What It’s Really Like Inside a Foie Gras Farm
As an investigator, I’ve spent years documenting some of the most extreme cruelty inflicted by the animal agriculture industry.
I’ve stood in the darkness of factory farms and breathed in the air so heavy with ammonia it makes you sick. I’ve seen mothers separated from their babies. And I’ve heard the animals cry for help and witnessed their resignation when none arrives.
It’s a difficult job that most people don’t understand and wouldn’t think to take on. There are times when witnessing such brutal acts feels unbearable. But our experiences are nothing compared to the animal’s suffering.
Right now, the public is more concerned with animal protection than ever before. And more companies are implementing changes to their policies. As investigators, we must remain committed to uncovering the inner workings of factory farms everywhere and providing transparency to the public.
Which is why I’m here today to tell you about my first experience on a foie gras farm and why it remains so vivid in my memory 25 years later.
Foie gras is considered by some to be a “luxury” menu item–a rare and expensive delicacy.
But it’s the opposite of how it’s portrayed. It’s one of the cruelest food production methods the meat industry uses today.
When I was working undercover, I sought employment at a large foie gras farm in the United States. The farm manager gave me a tour of the farm’s operations, where I saw hundreds of ducks crammed into small pens. They were covered in wet grain that they had vomited on themselves after being force-fed. I observed that many of the ducks were injured from the large metal feeding tubes. Some even had broken beaks, along with swollen masses blocking their throats.
After seeing where the birds were kept, we moved to the slaughter area. The ducks were brought here in large crates, many of them gasping for air while some lowered their heads in silence, aware of their fate. The ducks were hung fully conscious by their feet in shackles, and their throats were slit. The manager went on to tell me it takes 17 minutes for the blood to drain from their body. As the manager explained this to me, another bird was hung up and slaughtered, and I could hear and see the others in the background. It’s an image that still haunts me.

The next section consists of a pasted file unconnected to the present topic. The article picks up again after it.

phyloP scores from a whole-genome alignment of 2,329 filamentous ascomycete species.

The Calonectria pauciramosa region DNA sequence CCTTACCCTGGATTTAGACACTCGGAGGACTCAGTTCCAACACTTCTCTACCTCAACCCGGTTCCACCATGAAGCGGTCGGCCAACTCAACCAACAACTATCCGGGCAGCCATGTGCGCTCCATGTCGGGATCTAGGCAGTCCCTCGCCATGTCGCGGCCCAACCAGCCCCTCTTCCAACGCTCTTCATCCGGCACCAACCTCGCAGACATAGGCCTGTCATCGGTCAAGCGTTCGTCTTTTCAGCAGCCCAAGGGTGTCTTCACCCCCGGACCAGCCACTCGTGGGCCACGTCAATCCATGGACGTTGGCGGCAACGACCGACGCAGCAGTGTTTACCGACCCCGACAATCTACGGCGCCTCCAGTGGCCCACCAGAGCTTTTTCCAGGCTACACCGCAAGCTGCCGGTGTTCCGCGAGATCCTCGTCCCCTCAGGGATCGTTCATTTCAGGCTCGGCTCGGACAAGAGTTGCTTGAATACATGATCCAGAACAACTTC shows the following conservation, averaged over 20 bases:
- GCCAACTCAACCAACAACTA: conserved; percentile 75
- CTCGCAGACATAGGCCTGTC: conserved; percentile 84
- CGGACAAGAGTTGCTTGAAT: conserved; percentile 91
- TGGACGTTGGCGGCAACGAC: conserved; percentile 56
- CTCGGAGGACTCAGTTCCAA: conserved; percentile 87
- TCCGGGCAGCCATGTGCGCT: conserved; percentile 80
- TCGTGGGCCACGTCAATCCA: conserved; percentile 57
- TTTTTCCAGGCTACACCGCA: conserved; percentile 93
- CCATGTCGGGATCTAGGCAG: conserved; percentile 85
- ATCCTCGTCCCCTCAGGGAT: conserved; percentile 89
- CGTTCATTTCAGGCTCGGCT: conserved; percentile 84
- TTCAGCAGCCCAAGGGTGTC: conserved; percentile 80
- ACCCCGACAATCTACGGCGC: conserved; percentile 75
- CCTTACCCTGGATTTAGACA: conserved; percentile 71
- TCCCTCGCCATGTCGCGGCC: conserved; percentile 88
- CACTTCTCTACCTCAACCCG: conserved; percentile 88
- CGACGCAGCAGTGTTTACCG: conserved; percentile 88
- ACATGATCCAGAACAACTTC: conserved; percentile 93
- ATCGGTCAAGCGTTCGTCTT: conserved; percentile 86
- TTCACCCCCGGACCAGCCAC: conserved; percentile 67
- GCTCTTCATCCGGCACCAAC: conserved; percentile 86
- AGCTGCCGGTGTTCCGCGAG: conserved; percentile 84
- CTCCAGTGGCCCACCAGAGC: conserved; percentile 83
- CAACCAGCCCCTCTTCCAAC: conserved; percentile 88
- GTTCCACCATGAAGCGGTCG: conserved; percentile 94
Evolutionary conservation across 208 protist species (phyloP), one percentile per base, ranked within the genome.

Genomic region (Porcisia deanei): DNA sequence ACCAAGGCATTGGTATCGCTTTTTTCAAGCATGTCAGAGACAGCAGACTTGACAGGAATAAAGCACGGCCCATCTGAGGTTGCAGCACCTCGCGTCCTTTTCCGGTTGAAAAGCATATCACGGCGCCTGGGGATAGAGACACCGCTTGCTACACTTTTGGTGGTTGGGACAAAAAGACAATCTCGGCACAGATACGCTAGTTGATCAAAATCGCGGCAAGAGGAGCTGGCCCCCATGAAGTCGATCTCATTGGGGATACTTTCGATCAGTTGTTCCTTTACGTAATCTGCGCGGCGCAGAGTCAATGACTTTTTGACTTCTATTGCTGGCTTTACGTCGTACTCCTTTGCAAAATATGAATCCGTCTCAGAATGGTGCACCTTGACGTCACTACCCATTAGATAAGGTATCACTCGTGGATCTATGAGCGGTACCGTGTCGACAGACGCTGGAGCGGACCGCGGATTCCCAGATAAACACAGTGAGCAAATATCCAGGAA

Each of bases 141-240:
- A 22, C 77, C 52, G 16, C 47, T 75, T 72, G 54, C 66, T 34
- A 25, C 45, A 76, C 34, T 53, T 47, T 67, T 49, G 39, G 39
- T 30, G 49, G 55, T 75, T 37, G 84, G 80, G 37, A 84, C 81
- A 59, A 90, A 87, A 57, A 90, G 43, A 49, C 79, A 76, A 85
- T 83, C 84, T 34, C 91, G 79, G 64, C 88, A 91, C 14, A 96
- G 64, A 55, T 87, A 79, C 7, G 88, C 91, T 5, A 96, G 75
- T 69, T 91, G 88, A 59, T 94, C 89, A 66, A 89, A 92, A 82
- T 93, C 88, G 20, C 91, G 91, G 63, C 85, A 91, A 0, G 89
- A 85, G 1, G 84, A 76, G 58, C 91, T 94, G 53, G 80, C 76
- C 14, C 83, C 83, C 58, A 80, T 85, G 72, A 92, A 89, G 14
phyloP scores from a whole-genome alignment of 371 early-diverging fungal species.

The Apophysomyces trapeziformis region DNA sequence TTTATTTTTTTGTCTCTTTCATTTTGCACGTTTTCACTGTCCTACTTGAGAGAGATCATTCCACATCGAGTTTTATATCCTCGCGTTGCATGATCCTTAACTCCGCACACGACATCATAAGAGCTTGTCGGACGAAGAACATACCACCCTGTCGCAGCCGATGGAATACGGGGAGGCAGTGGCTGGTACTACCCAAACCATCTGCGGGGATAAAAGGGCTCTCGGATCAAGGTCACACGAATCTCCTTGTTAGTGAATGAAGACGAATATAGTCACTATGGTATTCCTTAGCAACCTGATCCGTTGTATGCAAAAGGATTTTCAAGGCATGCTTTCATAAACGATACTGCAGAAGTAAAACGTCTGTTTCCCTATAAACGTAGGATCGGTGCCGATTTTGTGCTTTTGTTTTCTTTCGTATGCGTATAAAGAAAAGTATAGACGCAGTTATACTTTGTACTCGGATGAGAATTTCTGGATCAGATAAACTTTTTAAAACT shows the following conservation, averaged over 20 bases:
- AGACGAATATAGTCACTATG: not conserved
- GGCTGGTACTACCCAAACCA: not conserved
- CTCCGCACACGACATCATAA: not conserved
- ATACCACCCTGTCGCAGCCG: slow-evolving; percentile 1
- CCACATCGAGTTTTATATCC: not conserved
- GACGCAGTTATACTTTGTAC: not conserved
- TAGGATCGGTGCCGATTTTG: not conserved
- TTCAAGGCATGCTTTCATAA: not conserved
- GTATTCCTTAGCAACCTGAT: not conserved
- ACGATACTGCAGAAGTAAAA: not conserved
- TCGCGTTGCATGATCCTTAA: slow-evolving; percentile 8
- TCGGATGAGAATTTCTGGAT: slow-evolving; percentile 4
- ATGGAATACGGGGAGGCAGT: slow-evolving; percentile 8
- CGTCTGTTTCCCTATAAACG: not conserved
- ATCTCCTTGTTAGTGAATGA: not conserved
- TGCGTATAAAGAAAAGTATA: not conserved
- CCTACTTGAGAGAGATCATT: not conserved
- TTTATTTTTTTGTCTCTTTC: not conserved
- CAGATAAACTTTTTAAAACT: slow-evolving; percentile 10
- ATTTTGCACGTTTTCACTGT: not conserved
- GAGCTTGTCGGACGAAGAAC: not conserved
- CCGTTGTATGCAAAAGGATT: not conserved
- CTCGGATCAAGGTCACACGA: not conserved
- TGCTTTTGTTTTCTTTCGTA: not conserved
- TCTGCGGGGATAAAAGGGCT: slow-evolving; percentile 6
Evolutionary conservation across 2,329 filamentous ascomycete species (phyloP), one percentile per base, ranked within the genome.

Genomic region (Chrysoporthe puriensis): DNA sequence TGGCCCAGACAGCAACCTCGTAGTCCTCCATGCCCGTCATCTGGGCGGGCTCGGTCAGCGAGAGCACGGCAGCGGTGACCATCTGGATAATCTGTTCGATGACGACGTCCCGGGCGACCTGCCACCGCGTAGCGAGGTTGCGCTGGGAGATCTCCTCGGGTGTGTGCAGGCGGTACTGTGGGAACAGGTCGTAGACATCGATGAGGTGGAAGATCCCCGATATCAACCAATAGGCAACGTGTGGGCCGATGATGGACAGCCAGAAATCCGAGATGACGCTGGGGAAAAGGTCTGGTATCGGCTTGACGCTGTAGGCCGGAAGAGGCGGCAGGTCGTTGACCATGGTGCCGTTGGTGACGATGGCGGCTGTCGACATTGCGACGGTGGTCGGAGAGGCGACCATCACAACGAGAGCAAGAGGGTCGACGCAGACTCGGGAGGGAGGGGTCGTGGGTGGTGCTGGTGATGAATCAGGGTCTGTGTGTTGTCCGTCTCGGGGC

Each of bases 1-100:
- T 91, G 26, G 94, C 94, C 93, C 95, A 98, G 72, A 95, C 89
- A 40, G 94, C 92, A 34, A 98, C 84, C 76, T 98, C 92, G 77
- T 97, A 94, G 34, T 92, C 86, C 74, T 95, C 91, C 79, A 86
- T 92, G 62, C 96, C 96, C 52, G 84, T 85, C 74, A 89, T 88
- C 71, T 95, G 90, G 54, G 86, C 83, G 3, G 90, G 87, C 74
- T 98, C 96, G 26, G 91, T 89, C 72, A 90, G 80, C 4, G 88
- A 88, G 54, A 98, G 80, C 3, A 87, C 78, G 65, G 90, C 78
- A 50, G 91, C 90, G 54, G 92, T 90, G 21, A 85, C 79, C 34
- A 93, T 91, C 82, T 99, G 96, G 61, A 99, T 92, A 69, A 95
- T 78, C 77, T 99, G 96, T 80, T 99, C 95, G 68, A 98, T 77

The foie gras industry remains a mystery because many people are unaware of this product made only for the wealthy. But the meat industry continues to profit from its production and sale, producing 340 tons every year.
It’s your support that allows my investigative teams to continue to go undercover, hold the meat industry accountable, and call for a total ban on the production and sale of foie gras.
Our investigations are crucial to creating public awareness and getting foie gras removed from restaurants and stores all over the US. This is not possible without the generous donations of caring advocates like you. We count on your support to be able to continue our progress.
We can no longer ignore one of the cruelest food production methods and allow it to go on undeterred. We owe it to the animals who are currently confined to factory farms that produce foie gras in the US.
Thank you for taking the time to read my story. Saving the lives of these animals along with your compassion and advocacy continue to fuel my work as an investigator.